In terms of the actual travelling I spent probably as much time in Argentina and Chile as I did in the rest of the Andes. But when it came to the actual writing I realized I was going to be well over length before even reaching the south! I love the southern Andes as much as I do the central and northern ones, and I was by no means exhausted when I got there. In fact I had reached that point in travelling when you feel you could continue forever. Similarly, in the writing, I had built up by then an impetus that was allowing me to write for up to eighteen hours a day. The book’s last one hundred pages were written in a frenzy of inspiration, and my own favorite section is from Mount Fitzroy southwards.

I cut out an enormous part from the book’s first half, and could have cut even more in the interests of creating less of an imbalance. But ultimately the imbalance reflects my vision of the Andes as a developing human life. You begin slowly, thinking that you have all the time in the world, and then reach your middle years realizing that you still have so much to do and see but so relatively time to achieve this. The speed of the book’s last pages is intended also to convey the literal and metaphorical race to reach the continent’s southernmost tip before the winter sets in, making travel impossible.

I’m interested in picking your brain about politics, briefly. Andes, especially the first half, is very much wrapped up in the world of the Bolivarian revolution and its discontents, and yet the book is almost entirely apolitical. Is this a reflection of your own political worldview, or do you consciously remove your private political judgments and analysis form the narrative. And if so, why?

That’s an excellent question, and difficult concisely to answer. I am fascinated by South American politics, and travelled through the continent at a time of great political change, what with the recent advent of Evo Morales and Rafael Correa, and the region’s general swing to the left. I am also highly conscious of how relatively little is known (in Europe at least) about the political situation there. However, I thought that to give a proper political assessment of each of the countries I went through would detract too greatly from the book’s principal theme—the impact of the Andes on travellers. It would also have made the book become rapidly outdated, and would have been much better done by serious political commentators such as Jon Lee Anderson.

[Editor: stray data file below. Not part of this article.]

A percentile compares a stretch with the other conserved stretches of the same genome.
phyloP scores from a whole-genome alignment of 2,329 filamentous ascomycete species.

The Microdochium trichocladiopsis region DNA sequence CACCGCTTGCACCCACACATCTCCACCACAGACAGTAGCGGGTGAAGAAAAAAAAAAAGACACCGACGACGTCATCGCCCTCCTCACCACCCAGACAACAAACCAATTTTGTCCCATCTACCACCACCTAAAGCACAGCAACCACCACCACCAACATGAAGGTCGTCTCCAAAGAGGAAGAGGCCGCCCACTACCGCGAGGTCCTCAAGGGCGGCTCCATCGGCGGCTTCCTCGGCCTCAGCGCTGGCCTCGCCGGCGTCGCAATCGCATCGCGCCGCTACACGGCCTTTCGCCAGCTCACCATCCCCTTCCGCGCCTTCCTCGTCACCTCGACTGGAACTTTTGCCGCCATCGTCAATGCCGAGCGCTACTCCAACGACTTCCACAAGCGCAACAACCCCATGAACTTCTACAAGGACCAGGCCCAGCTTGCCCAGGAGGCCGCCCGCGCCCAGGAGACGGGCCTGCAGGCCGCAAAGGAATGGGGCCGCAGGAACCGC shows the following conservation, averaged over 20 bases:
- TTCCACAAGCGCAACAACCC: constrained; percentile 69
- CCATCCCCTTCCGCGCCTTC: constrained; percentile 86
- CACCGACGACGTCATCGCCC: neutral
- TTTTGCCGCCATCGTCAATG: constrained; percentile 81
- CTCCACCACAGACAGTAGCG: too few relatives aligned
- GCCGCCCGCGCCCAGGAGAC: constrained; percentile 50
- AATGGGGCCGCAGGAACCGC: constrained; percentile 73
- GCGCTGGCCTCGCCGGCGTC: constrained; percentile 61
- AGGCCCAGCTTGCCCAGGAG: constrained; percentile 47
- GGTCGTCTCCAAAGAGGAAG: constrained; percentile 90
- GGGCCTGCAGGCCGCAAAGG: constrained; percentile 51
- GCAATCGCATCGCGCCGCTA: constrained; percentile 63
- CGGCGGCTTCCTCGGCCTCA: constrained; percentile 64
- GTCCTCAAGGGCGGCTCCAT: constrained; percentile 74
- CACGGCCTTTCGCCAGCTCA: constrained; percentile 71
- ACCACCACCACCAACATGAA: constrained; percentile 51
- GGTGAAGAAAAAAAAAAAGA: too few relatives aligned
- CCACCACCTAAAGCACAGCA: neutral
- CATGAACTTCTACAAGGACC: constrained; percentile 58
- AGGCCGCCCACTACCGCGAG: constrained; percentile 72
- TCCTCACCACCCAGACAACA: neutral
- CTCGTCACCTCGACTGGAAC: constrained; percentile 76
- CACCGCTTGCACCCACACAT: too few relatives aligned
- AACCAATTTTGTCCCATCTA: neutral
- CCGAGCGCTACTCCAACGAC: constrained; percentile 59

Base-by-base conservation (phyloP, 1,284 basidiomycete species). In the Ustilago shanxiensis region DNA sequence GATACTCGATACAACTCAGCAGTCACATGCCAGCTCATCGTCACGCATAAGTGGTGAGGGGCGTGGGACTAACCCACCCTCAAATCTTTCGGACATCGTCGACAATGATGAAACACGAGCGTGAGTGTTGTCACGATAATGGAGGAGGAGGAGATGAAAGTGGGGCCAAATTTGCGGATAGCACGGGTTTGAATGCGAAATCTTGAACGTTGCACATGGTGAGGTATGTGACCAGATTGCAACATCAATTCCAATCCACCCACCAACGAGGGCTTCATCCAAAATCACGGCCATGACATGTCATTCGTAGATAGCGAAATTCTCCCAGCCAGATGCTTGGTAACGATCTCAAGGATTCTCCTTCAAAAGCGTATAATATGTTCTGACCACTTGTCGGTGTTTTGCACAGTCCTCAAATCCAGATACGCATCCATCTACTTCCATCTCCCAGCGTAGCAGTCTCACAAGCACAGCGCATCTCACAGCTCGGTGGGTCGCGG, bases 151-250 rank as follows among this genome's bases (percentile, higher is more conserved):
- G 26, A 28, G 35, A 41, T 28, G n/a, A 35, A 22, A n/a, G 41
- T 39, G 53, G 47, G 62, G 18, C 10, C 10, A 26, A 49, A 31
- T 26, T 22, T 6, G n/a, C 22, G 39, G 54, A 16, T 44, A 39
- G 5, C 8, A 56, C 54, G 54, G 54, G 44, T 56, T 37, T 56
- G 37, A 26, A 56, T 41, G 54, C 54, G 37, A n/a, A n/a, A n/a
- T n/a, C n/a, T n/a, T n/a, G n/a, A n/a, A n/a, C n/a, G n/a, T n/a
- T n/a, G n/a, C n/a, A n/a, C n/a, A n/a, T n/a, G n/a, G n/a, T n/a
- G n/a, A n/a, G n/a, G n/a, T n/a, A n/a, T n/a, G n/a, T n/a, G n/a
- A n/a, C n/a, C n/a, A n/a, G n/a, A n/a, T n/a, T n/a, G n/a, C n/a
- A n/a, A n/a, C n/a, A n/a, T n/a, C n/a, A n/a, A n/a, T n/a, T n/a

A long section on Chávez is included, as well as a chapter on Morales’ Bolivia because these touch on another of the book’s uniting threads—Bolívar’s vision of a united South America. For me Bolivar becomes an increasingly interesting figure the more he turns into a hero from a Shakespearian tragedy. Though the book is apolitical, it does in a sense reflect my disillusionment with politics. The last part of the book hopefully conveys an idea of grand ilusions and ideals coming to nothing. My interest in politics ultimately boils down to an interest in individual case histories, such as that of the tragic young Ecuadorian who is betrayed by corrupt individuals in his desperate attempt to get a visa.

Turning to the more technical side of things, I was wondering if you’d share some about your process of travel writing. One of the things that stands out to me about your experiences is that unlike, say, a Theroux, you’re constantly on the move and often on little sleep—touring by day, indulging in the nightlife after dark. How do you find time to write while on the road? Or do you not?

Though I have written books based on long stays in a place (i.e., The Factory of Light, which is about my adopted Spanish village of Frailes), I take the Stendhalian view that you either spend a day or two in a place or several years. Often, as with judgments of a person, your immediate impressions are the ones you go back to. If you get to know somewhere too well, your judgments can become too complex and confused. And someone such as Theroux seems to spend much of his time in a place reading books, or complaining how uninteresting somewhere is! I love intense short stays when travelling, even if it’s always sad to be constantly moving on, especially after making friends. To make the most of somewhere you need to be constantly active which is why I never write when travelling (other than notes), and only use hotels for sleeping in. I always carry lots of books with me, but invariably never read. I’m either sightseeing, being with people, or absorbing every moment of a journey, whether listening to my fellow passengers, or else enjoying the changing landscapes. I am never, ever bored. I always write up a trip when I get back, when you have a better over-view of your experiences, and can see more clearly what might be interesting to others and what is not…Fortunately I have a good memory, and can mentally reconstruct for a long time afterwards every day of a journey, however long the journey.